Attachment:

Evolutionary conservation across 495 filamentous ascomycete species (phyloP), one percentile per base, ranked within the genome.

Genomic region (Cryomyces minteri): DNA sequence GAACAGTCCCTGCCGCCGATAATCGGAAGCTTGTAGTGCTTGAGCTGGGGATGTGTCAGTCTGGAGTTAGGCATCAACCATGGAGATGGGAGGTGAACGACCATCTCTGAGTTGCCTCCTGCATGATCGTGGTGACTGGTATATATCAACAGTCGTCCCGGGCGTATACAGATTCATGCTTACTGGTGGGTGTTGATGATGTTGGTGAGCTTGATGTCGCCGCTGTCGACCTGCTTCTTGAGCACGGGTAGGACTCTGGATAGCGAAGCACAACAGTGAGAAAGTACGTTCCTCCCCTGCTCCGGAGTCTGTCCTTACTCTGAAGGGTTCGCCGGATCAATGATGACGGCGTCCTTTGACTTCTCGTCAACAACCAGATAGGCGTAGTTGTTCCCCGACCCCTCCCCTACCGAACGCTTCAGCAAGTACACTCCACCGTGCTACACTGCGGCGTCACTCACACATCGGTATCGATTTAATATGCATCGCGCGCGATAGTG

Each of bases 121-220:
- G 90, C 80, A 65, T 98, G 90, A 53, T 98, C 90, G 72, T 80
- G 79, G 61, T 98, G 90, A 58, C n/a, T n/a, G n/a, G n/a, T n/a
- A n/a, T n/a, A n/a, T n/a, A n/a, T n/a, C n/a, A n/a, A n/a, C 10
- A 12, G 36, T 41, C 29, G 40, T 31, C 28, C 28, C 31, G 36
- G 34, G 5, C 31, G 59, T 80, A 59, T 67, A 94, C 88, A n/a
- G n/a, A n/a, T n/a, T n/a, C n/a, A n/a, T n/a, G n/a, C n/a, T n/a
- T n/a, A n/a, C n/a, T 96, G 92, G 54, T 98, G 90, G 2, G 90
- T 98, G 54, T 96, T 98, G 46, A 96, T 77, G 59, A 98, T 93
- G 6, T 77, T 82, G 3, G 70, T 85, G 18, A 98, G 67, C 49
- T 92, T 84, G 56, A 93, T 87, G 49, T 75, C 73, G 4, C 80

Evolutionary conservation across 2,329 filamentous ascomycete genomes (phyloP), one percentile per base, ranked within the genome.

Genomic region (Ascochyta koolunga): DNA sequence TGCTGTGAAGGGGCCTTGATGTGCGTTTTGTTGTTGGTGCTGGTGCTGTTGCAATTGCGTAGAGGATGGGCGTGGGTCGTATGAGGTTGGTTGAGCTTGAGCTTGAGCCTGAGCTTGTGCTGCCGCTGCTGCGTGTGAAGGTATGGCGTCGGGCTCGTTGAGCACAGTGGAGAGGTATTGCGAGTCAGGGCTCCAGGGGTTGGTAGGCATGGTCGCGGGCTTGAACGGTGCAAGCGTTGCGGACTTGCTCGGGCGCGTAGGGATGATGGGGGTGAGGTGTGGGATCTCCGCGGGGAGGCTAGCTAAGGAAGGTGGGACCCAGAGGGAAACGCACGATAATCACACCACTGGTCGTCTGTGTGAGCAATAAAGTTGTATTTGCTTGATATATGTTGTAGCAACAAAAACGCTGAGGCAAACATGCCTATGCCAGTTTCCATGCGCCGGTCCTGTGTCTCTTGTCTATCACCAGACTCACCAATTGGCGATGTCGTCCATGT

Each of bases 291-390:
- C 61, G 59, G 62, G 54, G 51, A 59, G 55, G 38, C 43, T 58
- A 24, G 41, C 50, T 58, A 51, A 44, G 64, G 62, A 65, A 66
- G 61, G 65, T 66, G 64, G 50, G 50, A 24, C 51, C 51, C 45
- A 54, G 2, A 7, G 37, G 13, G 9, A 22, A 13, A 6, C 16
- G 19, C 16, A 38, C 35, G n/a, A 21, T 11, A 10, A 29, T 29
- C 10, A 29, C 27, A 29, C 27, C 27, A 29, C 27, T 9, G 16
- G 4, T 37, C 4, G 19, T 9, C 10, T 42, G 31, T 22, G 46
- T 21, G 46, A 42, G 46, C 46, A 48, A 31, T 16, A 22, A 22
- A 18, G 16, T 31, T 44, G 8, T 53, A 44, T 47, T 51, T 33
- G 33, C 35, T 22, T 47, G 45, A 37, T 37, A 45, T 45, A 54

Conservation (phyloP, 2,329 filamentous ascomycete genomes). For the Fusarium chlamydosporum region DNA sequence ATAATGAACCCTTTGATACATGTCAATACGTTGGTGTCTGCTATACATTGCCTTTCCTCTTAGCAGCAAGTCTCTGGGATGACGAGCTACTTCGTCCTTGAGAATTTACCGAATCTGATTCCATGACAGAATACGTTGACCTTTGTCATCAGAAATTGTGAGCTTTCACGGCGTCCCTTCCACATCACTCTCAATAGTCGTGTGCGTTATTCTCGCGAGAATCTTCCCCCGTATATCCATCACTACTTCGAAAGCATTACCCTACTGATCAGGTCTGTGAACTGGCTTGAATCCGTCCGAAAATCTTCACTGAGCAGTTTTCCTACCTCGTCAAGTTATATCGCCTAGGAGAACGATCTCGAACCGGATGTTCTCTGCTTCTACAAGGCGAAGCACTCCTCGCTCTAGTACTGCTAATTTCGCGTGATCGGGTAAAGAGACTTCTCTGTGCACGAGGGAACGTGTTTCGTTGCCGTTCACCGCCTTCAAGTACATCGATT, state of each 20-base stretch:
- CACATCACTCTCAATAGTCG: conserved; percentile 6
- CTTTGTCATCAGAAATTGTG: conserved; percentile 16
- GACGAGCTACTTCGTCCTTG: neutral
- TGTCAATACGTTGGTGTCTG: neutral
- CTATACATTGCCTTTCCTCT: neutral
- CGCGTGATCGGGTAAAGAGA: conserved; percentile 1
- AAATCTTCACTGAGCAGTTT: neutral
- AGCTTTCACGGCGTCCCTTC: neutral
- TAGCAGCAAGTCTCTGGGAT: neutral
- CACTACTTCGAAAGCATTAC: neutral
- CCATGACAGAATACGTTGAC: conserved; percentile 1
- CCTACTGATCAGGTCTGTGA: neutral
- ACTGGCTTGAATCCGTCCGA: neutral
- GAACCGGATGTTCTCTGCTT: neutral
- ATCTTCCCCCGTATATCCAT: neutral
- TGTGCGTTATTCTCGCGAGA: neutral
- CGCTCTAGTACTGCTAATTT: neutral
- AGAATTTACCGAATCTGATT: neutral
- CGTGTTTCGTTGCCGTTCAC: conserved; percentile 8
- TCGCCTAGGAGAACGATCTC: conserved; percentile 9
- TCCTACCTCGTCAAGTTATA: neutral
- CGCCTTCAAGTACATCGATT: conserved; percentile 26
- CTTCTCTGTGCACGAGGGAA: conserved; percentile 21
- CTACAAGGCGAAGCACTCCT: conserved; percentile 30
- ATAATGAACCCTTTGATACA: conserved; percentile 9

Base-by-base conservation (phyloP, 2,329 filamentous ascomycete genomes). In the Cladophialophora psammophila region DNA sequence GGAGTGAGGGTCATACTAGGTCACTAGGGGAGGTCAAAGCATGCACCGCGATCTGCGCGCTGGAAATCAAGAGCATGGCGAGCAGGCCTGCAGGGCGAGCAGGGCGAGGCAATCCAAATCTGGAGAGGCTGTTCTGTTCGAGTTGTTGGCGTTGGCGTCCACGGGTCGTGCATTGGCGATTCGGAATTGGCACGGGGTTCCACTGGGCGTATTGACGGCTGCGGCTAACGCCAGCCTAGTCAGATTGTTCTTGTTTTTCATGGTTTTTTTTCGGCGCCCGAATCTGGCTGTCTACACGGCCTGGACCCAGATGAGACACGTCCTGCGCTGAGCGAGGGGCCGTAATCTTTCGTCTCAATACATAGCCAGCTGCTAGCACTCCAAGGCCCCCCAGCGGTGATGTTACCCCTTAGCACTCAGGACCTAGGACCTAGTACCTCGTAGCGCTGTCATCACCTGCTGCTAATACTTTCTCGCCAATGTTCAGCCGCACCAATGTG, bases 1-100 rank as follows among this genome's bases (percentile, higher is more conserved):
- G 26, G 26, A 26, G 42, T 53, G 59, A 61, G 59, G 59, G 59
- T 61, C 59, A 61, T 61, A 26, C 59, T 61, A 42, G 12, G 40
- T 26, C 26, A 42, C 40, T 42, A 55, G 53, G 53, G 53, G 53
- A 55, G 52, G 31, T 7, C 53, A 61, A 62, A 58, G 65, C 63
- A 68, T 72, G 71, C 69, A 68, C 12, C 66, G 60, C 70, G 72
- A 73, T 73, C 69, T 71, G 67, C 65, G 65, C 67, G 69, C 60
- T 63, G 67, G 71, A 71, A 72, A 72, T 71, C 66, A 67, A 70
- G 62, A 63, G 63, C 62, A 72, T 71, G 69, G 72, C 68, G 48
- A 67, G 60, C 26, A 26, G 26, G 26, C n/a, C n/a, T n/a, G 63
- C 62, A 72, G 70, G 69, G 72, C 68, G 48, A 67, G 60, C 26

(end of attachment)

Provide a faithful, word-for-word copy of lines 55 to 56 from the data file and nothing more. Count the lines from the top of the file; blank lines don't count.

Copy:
- T 61, C 59, A 61, T 61, A 26, C 59, T 61, A 42, G 12, G 40
- T 26, C 26, A 42, C 40, T 42, A 55, G 53, G 53, G 53, G 53